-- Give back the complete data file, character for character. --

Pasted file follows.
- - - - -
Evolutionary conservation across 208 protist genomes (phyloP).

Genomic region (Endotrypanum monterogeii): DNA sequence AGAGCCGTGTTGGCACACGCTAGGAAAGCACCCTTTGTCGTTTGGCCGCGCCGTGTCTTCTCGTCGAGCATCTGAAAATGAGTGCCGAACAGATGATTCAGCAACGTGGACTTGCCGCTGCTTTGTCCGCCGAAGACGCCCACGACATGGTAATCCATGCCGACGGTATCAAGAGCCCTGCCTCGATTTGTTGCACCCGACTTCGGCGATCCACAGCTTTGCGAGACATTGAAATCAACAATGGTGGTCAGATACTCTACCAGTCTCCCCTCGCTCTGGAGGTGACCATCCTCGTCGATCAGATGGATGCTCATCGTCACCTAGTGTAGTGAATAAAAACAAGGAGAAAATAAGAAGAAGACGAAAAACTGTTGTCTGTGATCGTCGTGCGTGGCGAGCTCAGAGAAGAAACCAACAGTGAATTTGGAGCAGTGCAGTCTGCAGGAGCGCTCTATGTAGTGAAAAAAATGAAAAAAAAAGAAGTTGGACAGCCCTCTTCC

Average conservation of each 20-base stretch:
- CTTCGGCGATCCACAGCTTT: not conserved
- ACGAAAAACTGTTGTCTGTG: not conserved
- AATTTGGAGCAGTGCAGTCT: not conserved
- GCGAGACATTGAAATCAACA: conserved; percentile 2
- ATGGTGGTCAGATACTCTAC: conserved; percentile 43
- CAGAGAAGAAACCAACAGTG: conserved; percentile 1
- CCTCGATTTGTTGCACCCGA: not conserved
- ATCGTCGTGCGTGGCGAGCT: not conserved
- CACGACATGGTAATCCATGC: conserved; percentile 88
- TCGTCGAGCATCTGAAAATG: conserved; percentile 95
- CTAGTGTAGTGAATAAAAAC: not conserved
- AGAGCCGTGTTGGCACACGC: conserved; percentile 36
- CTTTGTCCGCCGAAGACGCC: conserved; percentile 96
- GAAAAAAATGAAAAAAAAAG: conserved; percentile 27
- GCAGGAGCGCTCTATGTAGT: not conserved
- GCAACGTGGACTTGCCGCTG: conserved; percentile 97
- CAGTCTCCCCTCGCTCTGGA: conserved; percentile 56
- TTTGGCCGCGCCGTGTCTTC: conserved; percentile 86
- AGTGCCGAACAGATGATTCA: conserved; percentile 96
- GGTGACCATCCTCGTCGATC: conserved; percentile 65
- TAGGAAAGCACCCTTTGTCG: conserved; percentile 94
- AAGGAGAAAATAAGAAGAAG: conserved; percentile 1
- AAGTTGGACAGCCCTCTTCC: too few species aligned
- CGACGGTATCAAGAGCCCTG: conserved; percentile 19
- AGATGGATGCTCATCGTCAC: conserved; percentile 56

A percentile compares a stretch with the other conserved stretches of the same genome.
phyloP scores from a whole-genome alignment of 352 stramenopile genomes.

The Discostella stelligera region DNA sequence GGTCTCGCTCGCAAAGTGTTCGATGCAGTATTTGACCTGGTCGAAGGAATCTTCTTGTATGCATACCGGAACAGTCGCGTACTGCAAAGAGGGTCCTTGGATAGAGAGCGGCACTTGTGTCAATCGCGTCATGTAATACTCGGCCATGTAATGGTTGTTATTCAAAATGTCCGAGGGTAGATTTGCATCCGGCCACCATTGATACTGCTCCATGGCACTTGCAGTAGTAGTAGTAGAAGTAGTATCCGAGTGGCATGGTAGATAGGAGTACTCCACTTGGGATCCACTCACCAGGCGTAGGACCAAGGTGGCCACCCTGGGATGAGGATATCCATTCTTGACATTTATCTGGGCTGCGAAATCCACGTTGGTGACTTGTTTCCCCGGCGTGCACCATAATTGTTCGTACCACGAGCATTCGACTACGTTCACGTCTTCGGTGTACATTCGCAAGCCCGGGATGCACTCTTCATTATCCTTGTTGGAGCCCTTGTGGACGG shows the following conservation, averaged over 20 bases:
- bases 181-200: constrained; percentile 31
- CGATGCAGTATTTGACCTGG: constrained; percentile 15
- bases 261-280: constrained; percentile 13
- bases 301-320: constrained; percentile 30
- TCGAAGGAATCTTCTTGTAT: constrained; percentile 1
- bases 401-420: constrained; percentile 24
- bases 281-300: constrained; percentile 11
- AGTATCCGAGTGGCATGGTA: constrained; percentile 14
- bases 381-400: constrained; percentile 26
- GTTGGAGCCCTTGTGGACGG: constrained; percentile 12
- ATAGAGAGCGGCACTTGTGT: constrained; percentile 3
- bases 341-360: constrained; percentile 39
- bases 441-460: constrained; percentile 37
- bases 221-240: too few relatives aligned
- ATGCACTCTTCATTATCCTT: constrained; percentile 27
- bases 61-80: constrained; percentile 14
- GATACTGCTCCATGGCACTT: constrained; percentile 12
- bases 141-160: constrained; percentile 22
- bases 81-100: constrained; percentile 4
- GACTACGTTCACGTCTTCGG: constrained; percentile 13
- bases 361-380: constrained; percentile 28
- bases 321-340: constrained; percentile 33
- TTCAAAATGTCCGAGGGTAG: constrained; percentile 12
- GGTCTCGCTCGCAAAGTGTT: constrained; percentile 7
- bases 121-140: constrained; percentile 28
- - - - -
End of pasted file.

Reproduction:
Evolutionary conservation across 208 protist genomes (phyloP).

Genomic region (Endotrypanum monterogeii): DNA sequence AGAGCCGTGTTGGCACACGCTAGGAAAGCACCCTTTGTCGTTTGGCCGCGCCGTGTCTTCTCGTCGAGCATCTGAAAATGAGTGCCGAACAGATGATTCAGCAACGTGGACTTGCCGCTGCTTTGTCCGCCGAAGACGCCCACGACATGGTAATCCATGCCGACGGTATCAAGAGCCCTGCCTCGATTTGTTGCACCCGACTTCGGCGATCCACAGCTTTGCGAGACATTGAAATCAACAATGGTGGTCAGATACTCTACCAGTCTCCCCTCGCTCTGGAGGTGACCATCCTCGTCGATCAGATGGATGCTCATCGTCACCTAGTGTAGTGAATAAAAACAAGGAGAAAATAAGAAGAAGACGAAAAACTGTTGTCTGTGATCGTCGTGCGTGGCGAGCTCAGAGAAGAAACCAACAGTGAATTTGGAGCAGTGCAGTCTGCAGGAGCGCTCTATGTAGTGAAAAAAATGAAAAAAAAAGAAGTTGGACAGCCCTCTTCC

Average conservation of each 20-base stretch:
- CTTCGGCGATCCACAGCTTT: not conserved
- ACGAAAAACTGTTGTCTGTG: not conserved
- AATTTGGAGCAGTGCAGTCT: not conserved
- GCGAGACATTGAAATCAACA: conserved; percentile 2
- ATGGTGGTCAGATACTCTAC: conserved; percentile 43
- CAGAGAAGAAACCAACAGTG: conserved; percentile 1
- CCTCGATTTGTTGCACCCGA: not conserved
- ATCGTCGTGCGTGGCGAGCT: not conserved
- CACGACATGGTAATCCATGC: conserved; percentile 88
- TCGTCGAGCATCTGAAAATG: conserved; percentile 95
- CTAGTGTAGTGAATAAAAAC: not conserved
- AGAGCCGTGTTGGCACACGC: conserved; percentile 36
- CTTTGTCCGCCGAAGACGCC: conserved; percentile 96
- GAAAAAAATGAAAAAAAAAG: conserved; percentile 27
- GCAGGAGCGCTCTATGTAGT: not conserved
- GCAACGTGGACTTGCCGCTG: conserved; percentile 97
- CAGTCTCCCCTCGCTCTGGA: conserved; percentile 56
- TTTGGCCGCGCCGTGTCTTC: conserved; percentile 86
- AGTGCCGAACAGATGATTCA: conserved; percentile 96
- GGTGACCATCCTCGTCGATC: conserved; percentile 65
- TAGGAAAGCACCCTTTGTCG: conserved; percentile 94
- AAGGAGAAAATAAGAAGAAG: conserved; percentile 1
- AAGTTGGACAGCCCTCTTCC: too few species aligned
- CGACGGTATCAAGAGCCCTG: conserved; percentile 19
- AGATGGATGCTCATCGTCAC: conserved; percentile 56

A percentile compares a stretch with the other conserved stretches of the same genome.
phyloP scores from a whole-genome alignment of 352 stramenopile genomes.

The Discostella stelligera region DNA sequence GGTCTCGCTCGCAAAGTGTTCGATGCAGTATTTGACCTGGTCGAAGGAATCTTCTTGTATGCATACCGGAACAGTCGCGTACTGCAAAGAGGGTCCTTGGATAGAGAGCGGCACTTGTGTCAATCGCGTCATGTAATACTCGGCCATGTAATGGTTGTTATTCAAAATGTCCGAGGGTAGATTTGCATCCGGCCACCATTGATACTGCTCCATGGCACTTGCAGTAGTAGTAGTAGAAGTAGTATCCGAGTGGCATGGTAGATAGGAGTACTCCACTTGGGATCCACTCACCAGGCGTAGGACCAAGGTGGCCACCCTGGGATGAGGATATCCATTCTTGACATTTATCTGGGCTGCGAAATCCACGTTGGTGACTTGTTTCCCCGGCGTGCACCATAATTGTTCGTACCACGAGCATTCGACTACGTTCACGTCTTCGGTGTACATTCGCAAGCCCGGGATGCACTCTTCATTATCCTTGTTGGAGCCCTTGTGGACGG shows the following conservation, averaged over 20 bases:
- bases 181-200: constrained; percentile 31
- CGATGCAGTATTTGACCTGG: constrained; percentile 15
- bases 261-280: constrained; percentile 13
- bases 301-320: constrained; percentile 30
- TCGAAGGAATCTTCTTGTAT: constrained; percentile 1
- bases 401-420: constrained; percentile 24
- bases 281-300: constrained; percentile 11
- AGTATCCGAGTGGCATGGTA: constrained; percentile 14
- bases 381-400: constrained; percentile 26
- GTTGGAGCCCTTGTGGACGG: constrained; percentile 12
- ATAGAGAGCGGCACTTGTGT: constrained; percentile 3
- bases 341-360: constrained; percentile 39
- bases 441-460: constrained; percentile 37
- bases 221-240: too few relatives aligned
- ATGCACTCTTCATTATCCTT: constrained; percentile 27
- bases 61-80: constrained; percentile 14
- GATACTGCTCCATGGCACTT: constrained; percentile 12
- bases 141-160: constrained; percentile 22
- bases 81-100: constrained; percentile 4
- GACTACGTTCACGTCTTCGG: constrained; percentile 13
- bases 361-380: constrained; percentile 28
- bases 321-340: constrained; percentile 33
- TTCAAAATGTCCGAGGGTAG: constrained; percentile 12
- GGTCTCGCTCGCAAAGTGTT: constrained; percentile 7
- bases 121-140: constrained; percentile 28